Wlliam Gilmore Simms
Joscelyn: A Tale of the Revolution >> Chapter XXXVI: The Battle >> Page 303

image of pageExplore Inside

Page 303

Novel (Romance) | The Reprint Company | 1975, 1976
Transcription JOSCELYN303
"Ha! Cunningham! You must see to that quickly. It is by that
path that they can most easily gain our rear, and cut us off from all
retreat. Take a sufficient squadron of your troopers, and meet them
before they reach the `Hollow.' How many troopers did you see,
Phillips?"
"There might have been fifty or sixty, sir."
"Good! Leave me fifty or sixty of your fellows, Cunningham, and
take the rest. Take what you please."
Cunningham dashed off for the threatened quarter, leading some
seventy-five of his cavalry.
Meanwhile, the forces of Richardson appeared, crowning the hills
on several sides, and, from their elevations, using their rifles with
considerable effect. Browne's skirmishers, among the hills, and under
cover of rocks and trees, still kept up their fire; but, as both parties
fought in Indian fashion, either squat upon the ground, or from
behind some shelter, whether of trees or rocks, the casualties were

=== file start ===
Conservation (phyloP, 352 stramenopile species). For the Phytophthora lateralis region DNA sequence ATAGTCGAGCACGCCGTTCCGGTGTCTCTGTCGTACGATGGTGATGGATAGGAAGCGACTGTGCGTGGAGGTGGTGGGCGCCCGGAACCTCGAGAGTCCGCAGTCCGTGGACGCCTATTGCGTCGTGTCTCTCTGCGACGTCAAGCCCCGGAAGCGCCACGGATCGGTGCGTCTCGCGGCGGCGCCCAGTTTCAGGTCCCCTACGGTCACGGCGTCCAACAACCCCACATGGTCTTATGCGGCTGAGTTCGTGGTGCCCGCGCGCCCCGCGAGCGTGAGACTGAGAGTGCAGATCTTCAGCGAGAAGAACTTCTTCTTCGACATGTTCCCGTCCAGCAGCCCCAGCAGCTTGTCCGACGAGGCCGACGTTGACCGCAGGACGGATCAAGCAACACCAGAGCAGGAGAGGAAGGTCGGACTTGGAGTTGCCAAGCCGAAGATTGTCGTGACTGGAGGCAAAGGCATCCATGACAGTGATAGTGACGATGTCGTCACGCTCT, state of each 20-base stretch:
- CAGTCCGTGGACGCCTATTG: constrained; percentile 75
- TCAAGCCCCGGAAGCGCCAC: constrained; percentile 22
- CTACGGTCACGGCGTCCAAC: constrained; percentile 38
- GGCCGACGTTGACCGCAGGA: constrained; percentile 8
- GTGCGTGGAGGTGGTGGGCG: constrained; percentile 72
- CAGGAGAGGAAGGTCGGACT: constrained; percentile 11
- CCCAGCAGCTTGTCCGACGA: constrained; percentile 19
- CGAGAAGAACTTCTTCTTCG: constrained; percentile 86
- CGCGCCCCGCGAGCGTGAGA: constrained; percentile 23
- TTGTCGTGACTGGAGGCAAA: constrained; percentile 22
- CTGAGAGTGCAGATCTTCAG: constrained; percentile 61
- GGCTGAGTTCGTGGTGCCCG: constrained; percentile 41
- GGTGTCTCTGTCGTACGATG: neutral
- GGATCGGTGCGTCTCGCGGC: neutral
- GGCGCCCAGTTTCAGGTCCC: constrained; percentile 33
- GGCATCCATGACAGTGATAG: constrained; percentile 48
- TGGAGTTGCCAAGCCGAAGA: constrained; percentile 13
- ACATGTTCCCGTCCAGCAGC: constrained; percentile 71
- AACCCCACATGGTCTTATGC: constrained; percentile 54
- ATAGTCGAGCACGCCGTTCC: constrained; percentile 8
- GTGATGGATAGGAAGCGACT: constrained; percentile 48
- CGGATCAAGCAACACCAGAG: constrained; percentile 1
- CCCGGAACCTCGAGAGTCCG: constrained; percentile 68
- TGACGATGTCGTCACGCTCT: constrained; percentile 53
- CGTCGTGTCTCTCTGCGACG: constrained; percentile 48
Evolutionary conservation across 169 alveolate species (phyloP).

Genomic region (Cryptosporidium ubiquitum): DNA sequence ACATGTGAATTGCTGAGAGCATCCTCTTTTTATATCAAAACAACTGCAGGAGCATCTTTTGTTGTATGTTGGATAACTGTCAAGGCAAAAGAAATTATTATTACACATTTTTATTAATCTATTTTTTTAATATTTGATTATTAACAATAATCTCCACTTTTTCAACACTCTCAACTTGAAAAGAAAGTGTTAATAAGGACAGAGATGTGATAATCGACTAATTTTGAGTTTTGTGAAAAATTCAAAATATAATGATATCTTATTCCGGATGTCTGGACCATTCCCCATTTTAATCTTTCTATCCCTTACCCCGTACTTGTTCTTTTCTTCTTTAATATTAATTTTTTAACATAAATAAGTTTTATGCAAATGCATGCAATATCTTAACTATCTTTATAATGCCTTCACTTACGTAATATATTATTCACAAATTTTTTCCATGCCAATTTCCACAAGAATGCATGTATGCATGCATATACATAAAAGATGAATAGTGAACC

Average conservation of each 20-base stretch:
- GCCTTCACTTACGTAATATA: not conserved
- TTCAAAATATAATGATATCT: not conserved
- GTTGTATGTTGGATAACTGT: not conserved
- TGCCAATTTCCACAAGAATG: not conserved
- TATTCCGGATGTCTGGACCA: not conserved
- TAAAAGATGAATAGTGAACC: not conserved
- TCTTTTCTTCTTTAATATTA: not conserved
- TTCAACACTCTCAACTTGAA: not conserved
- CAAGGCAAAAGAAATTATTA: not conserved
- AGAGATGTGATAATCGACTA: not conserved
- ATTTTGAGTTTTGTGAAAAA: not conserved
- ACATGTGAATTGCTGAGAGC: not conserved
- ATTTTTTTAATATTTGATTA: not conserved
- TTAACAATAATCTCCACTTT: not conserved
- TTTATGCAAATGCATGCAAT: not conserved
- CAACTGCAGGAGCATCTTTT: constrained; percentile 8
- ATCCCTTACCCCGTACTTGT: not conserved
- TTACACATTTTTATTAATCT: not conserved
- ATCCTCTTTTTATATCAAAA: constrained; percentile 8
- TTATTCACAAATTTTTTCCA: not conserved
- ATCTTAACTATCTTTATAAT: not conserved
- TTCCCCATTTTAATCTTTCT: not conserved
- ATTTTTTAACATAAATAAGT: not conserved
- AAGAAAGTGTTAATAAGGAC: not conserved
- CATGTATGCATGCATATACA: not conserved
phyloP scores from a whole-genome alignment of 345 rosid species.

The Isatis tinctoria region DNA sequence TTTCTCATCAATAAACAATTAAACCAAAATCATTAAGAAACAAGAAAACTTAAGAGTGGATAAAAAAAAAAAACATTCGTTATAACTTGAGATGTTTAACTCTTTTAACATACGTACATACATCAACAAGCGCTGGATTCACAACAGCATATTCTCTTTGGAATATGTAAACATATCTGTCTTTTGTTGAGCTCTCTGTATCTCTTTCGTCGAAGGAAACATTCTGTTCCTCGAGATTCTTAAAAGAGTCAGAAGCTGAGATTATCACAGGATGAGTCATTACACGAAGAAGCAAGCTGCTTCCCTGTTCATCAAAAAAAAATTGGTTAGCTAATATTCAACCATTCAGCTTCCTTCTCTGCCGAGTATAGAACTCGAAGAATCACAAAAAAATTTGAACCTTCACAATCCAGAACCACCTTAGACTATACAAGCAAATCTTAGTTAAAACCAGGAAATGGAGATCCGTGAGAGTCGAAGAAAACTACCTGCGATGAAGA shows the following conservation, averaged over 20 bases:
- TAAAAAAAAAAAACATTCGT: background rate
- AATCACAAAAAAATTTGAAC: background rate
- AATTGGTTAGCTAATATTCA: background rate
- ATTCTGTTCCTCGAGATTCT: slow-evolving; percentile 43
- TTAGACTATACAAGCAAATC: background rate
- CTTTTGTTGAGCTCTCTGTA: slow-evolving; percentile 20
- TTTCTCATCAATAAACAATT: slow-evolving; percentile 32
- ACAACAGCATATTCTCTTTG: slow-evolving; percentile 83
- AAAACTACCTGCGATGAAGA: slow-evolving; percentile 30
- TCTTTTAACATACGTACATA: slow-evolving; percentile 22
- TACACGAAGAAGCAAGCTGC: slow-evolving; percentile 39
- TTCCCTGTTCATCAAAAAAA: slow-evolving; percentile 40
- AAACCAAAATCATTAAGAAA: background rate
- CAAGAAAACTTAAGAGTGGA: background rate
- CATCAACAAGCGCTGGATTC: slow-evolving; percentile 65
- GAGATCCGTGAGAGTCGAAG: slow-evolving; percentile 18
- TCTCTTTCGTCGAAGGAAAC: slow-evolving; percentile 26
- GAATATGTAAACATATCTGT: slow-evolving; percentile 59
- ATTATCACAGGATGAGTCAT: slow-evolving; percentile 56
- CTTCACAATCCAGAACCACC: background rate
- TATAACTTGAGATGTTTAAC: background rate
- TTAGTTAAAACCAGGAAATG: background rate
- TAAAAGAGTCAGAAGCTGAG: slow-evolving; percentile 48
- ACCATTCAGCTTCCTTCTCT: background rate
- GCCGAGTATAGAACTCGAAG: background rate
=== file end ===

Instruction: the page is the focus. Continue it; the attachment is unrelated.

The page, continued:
not great on either side. Browne knew that the grand. issue would
only take place after the assailants should be massed for a charge,
seeking, by mere pressure of numbers, to force their way into the
encampment.
Suddenly, a wild yell was sent up from the whole line of Richard-
son's army, in front and along the flanks. Simultaneously, a merry
blast of bugles blazed out from the rear, and, looking around him,
Browne saw the squadrons of Cunningham in full retreat, down from
the "Stony Hollow," with a strong corps of the assailing cavalry
following close at their heels. He had been overpowered, but fought
with a Parthean skill and spirit even as he fled, turning ever and
anon upon,.his enemy, and showing a fearless front.
Brone's trumpets sounded for the rally. He now drew his sabre,
and put himself at the head of his remaining cavalry.
It was time to do so, for the assailants were now pressing down
from the heights, on three sides, driving his skirmishers before them.
These, it was soon seen, were no longer to be rallied. Driven in
several quarters, scattered in several directions, each sought his sev-
eral shelter, and possibly, from heights and hollows tolerably secure,
they looked down upon the conflict in which they were no longer
willing or able to share. The rest of the battle remained to the
cavalry.